Jesus’ death and resurrection made it possible for us to have what was promised through the prophet Ezekiel: a heart of flesh and the Spirit of God dwelling in us. The character of God that we see throughout The Story does not change; our hearts do. We need what the house of Israel needed: to be freed from the tyrannical rule of sin and death in our hearts, freed to live under the good rule of God.
The Kingdom of God is an upside Kingdom, surely. But that is because sin has turned God’s good world on its head. When Jesus teaches on that mount, he is renewing our vision to see the happy life that God intended for all of creation.
Encouragement for our journey
As we continue in the True Story Project and the Sermon on the Mount series, I think we are all asking the same questions: if this is God’s story, why are women being defiled and disrespected? How come men that are lying, cheating and stealing are receiving God’s blessing? And how does the story go from circumcision, murder and adultery to caring for refugees and then eventually to “blessed are the meek…”?
As we read this story, it is vital to remember that sin is rampant. Any stories that involve humans will surely be stained with the horrors that erupt from the hearts of men and women living in rebellion to our good God. God’s law is perfect, but we only see it slowly revealed in the context of a sinful society. It will never look the way it’s supposed to until Christ fully reigns. But I hope that we can see, by the power of the Holy Spirit at work in our hearts, that God is the faithful One, that he was and is on mission, and that he has equipped us to live in accordance with his vision of the world, marked by peace and flourishing for all. And if we really follow Christ in the nature of his life and death, it will be the hardest life we could imagine in many ways—full of sacrifice and sorrow. But in this broken world, it is the only way to live the truly happy life because it is living in accordance with the One who created our hearts and everything that we see. We can keep trying and failing to find happiness on our own, or we can submit to the good King who has a better way, the way of the True Story of the World.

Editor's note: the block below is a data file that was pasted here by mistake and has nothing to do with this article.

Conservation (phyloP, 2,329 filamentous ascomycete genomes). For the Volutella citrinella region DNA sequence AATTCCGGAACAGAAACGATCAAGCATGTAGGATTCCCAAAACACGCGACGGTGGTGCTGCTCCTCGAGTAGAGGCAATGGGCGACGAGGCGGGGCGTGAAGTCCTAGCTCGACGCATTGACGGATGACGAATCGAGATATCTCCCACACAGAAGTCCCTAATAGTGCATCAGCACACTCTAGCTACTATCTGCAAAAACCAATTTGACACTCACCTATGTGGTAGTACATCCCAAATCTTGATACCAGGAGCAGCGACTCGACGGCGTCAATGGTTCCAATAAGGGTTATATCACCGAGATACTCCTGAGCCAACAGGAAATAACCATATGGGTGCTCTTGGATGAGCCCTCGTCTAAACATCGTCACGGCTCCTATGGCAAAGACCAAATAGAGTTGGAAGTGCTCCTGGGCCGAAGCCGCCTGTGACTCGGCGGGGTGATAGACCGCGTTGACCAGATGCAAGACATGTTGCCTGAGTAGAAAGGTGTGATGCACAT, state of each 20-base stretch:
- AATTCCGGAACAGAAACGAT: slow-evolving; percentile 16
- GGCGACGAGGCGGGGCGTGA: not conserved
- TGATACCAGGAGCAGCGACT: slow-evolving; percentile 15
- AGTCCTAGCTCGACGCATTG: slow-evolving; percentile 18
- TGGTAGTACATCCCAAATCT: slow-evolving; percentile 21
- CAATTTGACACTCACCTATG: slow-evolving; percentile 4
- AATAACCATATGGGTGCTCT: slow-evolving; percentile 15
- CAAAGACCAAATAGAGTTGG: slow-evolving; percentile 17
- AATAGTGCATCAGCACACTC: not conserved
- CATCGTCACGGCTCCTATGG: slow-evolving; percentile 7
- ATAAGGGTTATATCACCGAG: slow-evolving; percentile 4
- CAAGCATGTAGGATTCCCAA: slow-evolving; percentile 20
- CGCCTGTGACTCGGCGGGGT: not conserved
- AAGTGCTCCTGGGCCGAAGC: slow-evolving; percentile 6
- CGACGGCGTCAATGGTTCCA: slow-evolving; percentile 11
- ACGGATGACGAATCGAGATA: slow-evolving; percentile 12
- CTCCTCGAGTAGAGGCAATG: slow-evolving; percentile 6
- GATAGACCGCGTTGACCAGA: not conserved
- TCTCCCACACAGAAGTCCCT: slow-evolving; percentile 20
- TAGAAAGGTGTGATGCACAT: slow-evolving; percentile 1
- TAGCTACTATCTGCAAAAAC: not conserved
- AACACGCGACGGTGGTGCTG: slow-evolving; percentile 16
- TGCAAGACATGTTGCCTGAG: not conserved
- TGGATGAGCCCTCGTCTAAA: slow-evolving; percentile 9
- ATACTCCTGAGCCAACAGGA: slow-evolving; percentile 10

In closing, to spark our imaginations to live within The Story…
Imagine you are one of Jesus’ disciples and you just made the trek up A-mountain, you find a comfy rock, sit and use the back of your hand to wipe that bead of sweat that is sprinting from your eyes. You look up and see Jesus, his eyes eagerly gazing upon you and the other disciples as he prepares to unfurl the character of his Kingdom.
“Could this really be him?” you ask in your heart. “Could I really be lucky enough to be sitting at his feet, learning from the words formed by his lips?” Your great-grandparents almost lost hope that he would really come. Almost. But they didn’t. They still clung to the promise of the prophets that one was coming that would usher in God’s good rule again. As you sit and listen, you can’t help but catch a glimpse of Tempe in your periphery. As you hear Jesus words about the Kingdom, the city begins to be transformed in your mind’s eye. If God’s good laws reigned, what would that mean for the refugee, the mother experiencing homelessness, the young man with the disreputable vocation? What would it mean for your family, the work that you do, the way students are educated at ASU? What would it look like if the Kingdom of God really came in our city?